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Giants’ Sandoval headed to Boston

SAN FRANCISCO — Pablo Sandoval caught the final out of the World Series last month and immediately fell to the ground, kicking off a joyous championship celebration. That turned out to be his last act in orange and black.

Sandoval agreed to a five-year deal with the Boston Red Sox on Monday, leaving the franchise that signed him out of Venezuela more than a decade ago. The deal will pay Sandoval about $100 million, according to CBSSports.com. The 28-year-old third baseman ultimately turned down a similar offer from the Giants after a run that included three titles and two All-Star appearances.

The Giants offered Sandoval a five-year, $95 million deal last week, per multiple sources, and indicated a willingness to up the ante to $100 million to get a deal done. They have a history of keeping their own — especially after championships — but Sandoval opted for a fresh start. He called assistant general manager Bobby Evans on Monday afternoon to inform him of the final decision.

“He said it was a really difficult decision and he was spending a lot of time with his family trying to contemplate what was best,” Evans said. “He felt like he needed a new challenge, and he wanted to try something new.”

That should eventually include a new role. In discussions with the Giants over the past week, Sandoval’s agent, Gustavo Vasquez, made it clear that his client was drawn to the possibility of being a designated hitter. The Red Sox have one of the best of all time in David Ortiz, but the slugger who played an instrumental role in recruiting Sandoval turned 39 earlier this month and likely will retire sometime during Sandoval’s new deal. The DH role was one the Giants could not offer, and it could be a key for Sandoval, who has battled weight issues throughout his seven years in the majors.

The Giants tried everything they could to keep Sandoval’s weight under control, turning to tough love at times and endless encouragement at others. Despite the ups and downs, the Giants pushed hard to keep Sandoval in the organization, offering him a deal this spring that could have made him a Giant through the 2019 season.

With one season remaining until he could test the market, Sandoval asked the Giants for a five-year extension. The front office tried to bridge the gap by offering a four-year deal that would start in 2015 and guarantee Sandoval around $75 million, with a vesting option that would have turned it into a five-year extension worth approximately $85 million.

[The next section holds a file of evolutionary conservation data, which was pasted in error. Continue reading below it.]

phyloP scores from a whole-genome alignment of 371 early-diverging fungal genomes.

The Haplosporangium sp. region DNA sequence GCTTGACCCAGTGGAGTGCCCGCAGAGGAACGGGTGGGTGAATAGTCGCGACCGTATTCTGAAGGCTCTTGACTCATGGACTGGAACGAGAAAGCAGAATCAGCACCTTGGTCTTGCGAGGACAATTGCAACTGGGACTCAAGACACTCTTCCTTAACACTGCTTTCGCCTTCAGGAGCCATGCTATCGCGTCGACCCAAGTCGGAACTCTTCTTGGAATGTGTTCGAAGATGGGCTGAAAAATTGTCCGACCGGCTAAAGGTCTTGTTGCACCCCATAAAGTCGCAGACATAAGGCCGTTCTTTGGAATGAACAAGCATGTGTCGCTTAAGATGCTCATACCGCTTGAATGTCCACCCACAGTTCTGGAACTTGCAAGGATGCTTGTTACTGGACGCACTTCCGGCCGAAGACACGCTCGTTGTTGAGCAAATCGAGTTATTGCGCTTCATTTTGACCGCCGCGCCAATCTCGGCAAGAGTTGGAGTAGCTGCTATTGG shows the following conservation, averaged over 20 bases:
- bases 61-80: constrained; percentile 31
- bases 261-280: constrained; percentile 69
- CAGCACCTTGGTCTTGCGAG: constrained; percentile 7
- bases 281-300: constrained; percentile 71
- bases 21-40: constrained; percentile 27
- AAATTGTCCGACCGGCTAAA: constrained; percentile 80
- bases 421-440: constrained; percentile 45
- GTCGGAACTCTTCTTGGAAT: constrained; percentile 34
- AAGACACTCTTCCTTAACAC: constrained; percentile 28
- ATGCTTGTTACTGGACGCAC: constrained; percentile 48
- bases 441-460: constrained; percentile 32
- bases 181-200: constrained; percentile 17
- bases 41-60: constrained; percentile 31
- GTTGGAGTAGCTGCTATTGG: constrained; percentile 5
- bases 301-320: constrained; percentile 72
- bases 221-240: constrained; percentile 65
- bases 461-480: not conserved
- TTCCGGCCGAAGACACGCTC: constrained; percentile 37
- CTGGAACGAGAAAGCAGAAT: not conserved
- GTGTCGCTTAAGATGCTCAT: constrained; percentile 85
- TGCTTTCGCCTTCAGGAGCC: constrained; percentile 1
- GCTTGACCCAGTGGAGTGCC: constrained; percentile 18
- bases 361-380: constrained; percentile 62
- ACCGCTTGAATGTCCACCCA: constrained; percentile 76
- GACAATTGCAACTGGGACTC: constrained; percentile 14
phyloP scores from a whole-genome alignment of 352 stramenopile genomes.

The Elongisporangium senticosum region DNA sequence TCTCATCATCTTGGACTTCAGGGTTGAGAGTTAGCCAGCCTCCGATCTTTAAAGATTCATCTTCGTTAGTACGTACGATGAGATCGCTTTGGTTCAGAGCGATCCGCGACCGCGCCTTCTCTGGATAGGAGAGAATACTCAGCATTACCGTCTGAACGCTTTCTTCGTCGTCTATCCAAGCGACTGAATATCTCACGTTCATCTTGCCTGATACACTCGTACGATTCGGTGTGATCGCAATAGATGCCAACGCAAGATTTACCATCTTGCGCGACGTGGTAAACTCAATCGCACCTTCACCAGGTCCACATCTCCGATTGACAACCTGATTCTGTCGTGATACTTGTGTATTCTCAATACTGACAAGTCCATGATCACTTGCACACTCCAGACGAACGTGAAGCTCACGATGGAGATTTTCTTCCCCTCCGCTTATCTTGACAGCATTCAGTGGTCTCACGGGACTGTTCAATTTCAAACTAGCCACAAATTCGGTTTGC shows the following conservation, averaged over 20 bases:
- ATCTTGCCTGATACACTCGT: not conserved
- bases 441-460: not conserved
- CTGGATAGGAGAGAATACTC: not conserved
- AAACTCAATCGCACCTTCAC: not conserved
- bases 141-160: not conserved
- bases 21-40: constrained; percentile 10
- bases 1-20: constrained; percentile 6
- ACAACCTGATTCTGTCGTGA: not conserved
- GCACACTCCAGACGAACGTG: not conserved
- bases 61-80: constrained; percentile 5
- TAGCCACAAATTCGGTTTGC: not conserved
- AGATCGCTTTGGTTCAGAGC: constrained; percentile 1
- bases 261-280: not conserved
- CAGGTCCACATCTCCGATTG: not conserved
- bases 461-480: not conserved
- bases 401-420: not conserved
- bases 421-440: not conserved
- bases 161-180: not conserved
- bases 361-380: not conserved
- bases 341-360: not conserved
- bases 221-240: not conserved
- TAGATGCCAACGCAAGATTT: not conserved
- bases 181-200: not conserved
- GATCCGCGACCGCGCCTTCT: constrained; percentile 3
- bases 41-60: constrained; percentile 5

Sandoval chose instead to bet on himself, a decision that looked foolish when he got off to a slow start. But he turned his season around, hitting .279 with 16 homers and 73 RBIs. After dropping more than 30 pounds over the offseason — from the 280s to 250 — Sandoval played such sharp defense that he was nominated for the Gold Glove at third base.

While his OPS dropped to .739 this year, Sandoval rebounded with a spectacular postseason, renewing his status as one of the few impact bats on the market. He hit .366 last month and set an MLB record with 26 postseason hits as the Giants won a third title in five years. He was the MVP of the second World Series, hitting three homers in Game 1 of the 2012 matchup with the Detroit Tigers.

Sandoval now will try to lead Boston back to the postseason as part of a package deal. The Red Sox also have reportedly agreed to a four-year deal with former Dodgers shortstop Hanley Ramirez, who likely will move to left field in a revamped lineup for a Red Sox team that finished last in the American League East.

For the Giants, the search for a replacement begins immediately, and the offseason has taken on a dramatically different tone. The Giants made Sandoval their clear priority, asking their other free agents — Michael Morse, Jake Peavy, Ryan Vogelsong and Sergio Romo — to be patient as they tried to agree to terms with Sandoval. The free agent market is short on position players, but the Giants are viewed as frontrunners for Cubans Yasmany Tomas and Yoan Moncada, and they are expected to make a run at Chase Headley, the best of the remaining free agent third basemen. General manager Brian Sabean said earlier this month that the organization does not have an in-house replacement for Sandoval.

A team source said Monday that the Giants intend on spending the money they had earmarked for Sandoval, and it’s possible they turn in a completely different direction. They have checked in on free agent left-hander Jon Lester, who was traded from the Red Sox to the A’s in July. They have also kept in touch with Peavy and Vogelsong, who made up half of their postseason rotation. The Giants have a Plan B, and they’ll have to turn to it quickly now that Sandoval’s lengthy run in San Francisco is over.

“Pablo Sandoval has been a key member of the Giants since breaking into the Majors with us in 2008,” the Giants organization said in a statement released Monday. “He has been with us through some of the greatest moments in San Francisco Giants history — including all three World Series championships. We will never forget his World Series MVP performance in 2012 and his numerous contributions to the 2014 championship. His connection with Giants fans — young and old — is truly special and he will be great missed. We wish him nothing but the best in Boston.”

San Francisco Giants third baseman Pablo Sandoval smiles during a team workout in October. Sandoval and the Boston Red Sox agreed to a multiyear contract on Monday. AP PHOTO